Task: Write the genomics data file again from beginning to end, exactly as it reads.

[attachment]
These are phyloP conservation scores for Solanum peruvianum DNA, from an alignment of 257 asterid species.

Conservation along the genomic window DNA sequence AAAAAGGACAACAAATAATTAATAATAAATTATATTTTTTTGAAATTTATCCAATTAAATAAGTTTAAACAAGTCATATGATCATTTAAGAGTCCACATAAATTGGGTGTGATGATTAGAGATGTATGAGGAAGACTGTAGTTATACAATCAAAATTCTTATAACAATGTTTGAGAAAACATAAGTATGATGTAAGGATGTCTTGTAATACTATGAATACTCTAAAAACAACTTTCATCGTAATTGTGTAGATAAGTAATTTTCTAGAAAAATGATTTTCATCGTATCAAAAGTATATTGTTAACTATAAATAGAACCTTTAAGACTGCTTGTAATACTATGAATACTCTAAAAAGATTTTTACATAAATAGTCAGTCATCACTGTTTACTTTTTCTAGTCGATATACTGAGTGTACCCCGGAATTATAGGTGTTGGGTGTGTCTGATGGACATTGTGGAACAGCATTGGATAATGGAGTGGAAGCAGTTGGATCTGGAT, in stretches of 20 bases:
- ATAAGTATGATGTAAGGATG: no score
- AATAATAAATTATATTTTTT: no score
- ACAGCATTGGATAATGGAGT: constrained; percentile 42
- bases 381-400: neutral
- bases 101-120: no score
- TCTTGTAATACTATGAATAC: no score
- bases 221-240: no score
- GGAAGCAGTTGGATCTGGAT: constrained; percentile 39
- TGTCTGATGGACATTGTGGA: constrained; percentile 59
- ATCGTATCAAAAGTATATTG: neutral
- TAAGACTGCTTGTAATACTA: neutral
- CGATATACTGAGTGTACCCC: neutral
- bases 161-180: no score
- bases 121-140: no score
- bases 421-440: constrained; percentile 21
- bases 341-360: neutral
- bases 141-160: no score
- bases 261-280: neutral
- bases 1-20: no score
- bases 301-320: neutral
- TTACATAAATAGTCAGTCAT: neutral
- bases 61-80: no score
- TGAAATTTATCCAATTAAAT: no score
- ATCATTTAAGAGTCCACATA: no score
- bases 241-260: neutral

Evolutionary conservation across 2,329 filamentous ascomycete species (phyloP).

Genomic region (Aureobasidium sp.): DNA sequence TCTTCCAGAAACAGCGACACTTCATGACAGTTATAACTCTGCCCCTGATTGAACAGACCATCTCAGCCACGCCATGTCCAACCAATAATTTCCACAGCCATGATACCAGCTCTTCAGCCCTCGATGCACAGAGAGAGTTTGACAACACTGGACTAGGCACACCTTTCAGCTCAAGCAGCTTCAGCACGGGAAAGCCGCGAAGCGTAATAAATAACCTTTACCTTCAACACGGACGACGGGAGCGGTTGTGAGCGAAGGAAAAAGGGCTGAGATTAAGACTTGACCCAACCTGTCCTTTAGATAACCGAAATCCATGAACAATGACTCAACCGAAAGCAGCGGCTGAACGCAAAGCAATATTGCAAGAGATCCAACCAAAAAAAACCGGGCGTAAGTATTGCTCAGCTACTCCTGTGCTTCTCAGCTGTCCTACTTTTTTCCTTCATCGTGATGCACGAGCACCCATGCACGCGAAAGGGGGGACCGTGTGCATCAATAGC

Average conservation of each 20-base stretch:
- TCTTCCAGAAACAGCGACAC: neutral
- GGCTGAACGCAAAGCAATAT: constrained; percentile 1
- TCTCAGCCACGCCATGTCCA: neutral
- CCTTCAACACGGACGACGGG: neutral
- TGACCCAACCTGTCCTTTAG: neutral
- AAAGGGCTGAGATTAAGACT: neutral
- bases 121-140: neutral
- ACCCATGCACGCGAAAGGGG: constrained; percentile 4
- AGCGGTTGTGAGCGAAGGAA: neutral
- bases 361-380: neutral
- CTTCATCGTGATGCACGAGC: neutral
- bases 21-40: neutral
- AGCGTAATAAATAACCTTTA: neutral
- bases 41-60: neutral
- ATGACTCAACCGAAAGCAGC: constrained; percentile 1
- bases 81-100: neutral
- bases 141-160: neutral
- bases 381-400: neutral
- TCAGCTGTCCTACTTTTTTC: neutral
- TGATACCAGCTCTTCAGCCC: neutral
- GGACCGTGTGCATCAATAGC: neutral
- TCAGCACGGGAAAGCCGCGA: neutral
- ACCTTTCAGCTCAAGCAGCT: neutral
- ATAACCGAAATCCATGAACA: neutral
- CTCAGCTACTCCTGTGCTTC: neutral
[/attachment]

These are phyloP conservation scores for Solanum peruvianum DNA, from an alignment of 257 asterid species.

Conservation along the genomic window DNA sequence AAAAAGGACAACAAATAATTAATAATAAATTATATTTTTTTGAAATTTATCCAATTAAATAAGTTTAAACAAGTCATATGATCATTTAAGAGTCCACATAAATTGGGTGTGATGATTAGAGATGTATGAGGAAGACTGTAGTTATACAATCAAAATTCTTATAACAATGTTTGAGAAAACATAAGTATGATGTAAGGATGTCTTGTAATACTATGAATACTCTAAAAACAACTTTCATCGTAATTGTGTAGATAAGTAATTTTCTAGAAAAATGATTTTCATCGTATCAAAAGTATATTGTTAACTATAAATAGAACCTTTAAGACTGCTTGTAATACTATGAATACTCTAAAAAGATTTTTACATAAATAGTCAGTCATCACTGTTTACTTTTTCTAGTCGATATACTGAGTGTACCCCGGAATTATAGGTGTTGGGTGTGTCTGATGGACATTGTGGAACAGCATTGGATAATGGAGTGGAAGCAGTTGGATCTGGAT, in stretches of 20 bases:
- ATAAGTATGATGTAAGGATG: no score
- AATAATAAATTATATTTTTT: no score
- ACAGCATTGGATAATGGAGT: constrained; percentile 42
- bases 381-400: neutral
- bases 101-120: no score
- TCTTGTAATACTATGAATAC: no score
- bases 221-240: no score
- GGAAGCAGTTGGATCTGGAT: constrained; percentile 39
- TGTCTGATGGACATTGTGGA: constrained; percentile 59
- ATCGTATCAAAAGTATATTG: neutral
- TAAGACTGCTTGTAATACTA: neutral
- CGATATACTGAGTGTACCCC: neutral
- bases 161-180: no score
- bases 121-140: no score
- bases 421-440: constrained; percentile 21
- bases 341-360: neutral
- bases 141-160: no score
- bases 261-280: neutral
- bases 1-20: no score
- bases 301-320: neutral
- TTACATAAATAGTCAGTCAT: neutral
- bases 61-80: no score
- TGAAATTTATCCAATTAAAT: no score
- ATCATTTAAGAGTCCACATA: no score
- bases 241-260: neutral

Evolutionary conservation across 2,329 filamentous ascomycete species (phyloP).

Genomic region (Aureobasidium sp.): DNA sequence TCTTCCAGAAACAGCGACACTTCATGACAGTTATAACTCTGCCCCTGATTGAACAGACCATCTCAGCCACGCCATGTCCAACCAATAATTTCCACAGCCATGATACCAGCTCTTCAGCCCTCGATGCACAGAGAGAGTTTGACAACACTGGACTAGGCACACCTTTCAGCTCAAGCAGCTTCAGCACGGGAAAGCCGCGAAGCGTAATAAATAACCTTTACCTTCAACACGGACGACGGGAGCGGTTGTGAGCGAAGGAAAAAGGGCTGAGATTAAGACTTGACCCAACCTGTCCTTTAGATAACCGAAATCCATGAACAATGACTCAACCGAAAGCAGCGGCTGAACGCAAAGCAATATTGCAAGAGATCCAACCAAAAAAAACCGGGCGTAAGTATTGCTCAGCTACTCCTGTGCTTCTCAGCTGTCCTACTTTTTTCCTTCATCGTGATGCACGAGCACCCATGCACGCGAAAGGGGGGACCGTGTGCATCAATAGC

Average conservation of each 20-base stretch:
- TCTTCCAGAAACAGCGACAC: neutral
- GGCTGAACGCAAAGCAATAT: constrained; percentile 1
- TCTCAGCCACGCCATGTCCA: neutral
- CCTTCAACACGGACGACGGG: neutral
- TGACCCAACCTGTCCTTTAG: neutral
- AAAGGGCTGAGATTAAGACT: neutral
- bases 121-140: neutral
- ACCCATGCACGCGAAAGGGG: constrained; percentile 4
- AGCGGTTGTGAGCGAAGGAA: neutral
- bases 361-380: neutral
- CTTCATCGTGATGCACGAGC: neutral
- bases 21-40: neutral
- AGCGTAATAAATAACCTTTA: neutral
- bases 41-60: neutral
- ATGACTCAACCGAAAGCAGC: constrained; percentile 1
- bases 81-100: neutral
- bases 141-160: neutral
- bases 381-400: neutral
- TCAGCTGTCCTACTTTTTTC: neutral
- TGATACCAGCTCTTCAGCCC: neutral
- GGACCGTGTGCATCAATAGC: neutral
- TCAGCACGGGAAAGCCGCGA: neutral
- ACCTTTCAGCTCAAGCAGCT: neutral
- ATAACCGAAATCCATGAACA: neutral
- CTCAGCTACTCCTGTGCTTC: neutral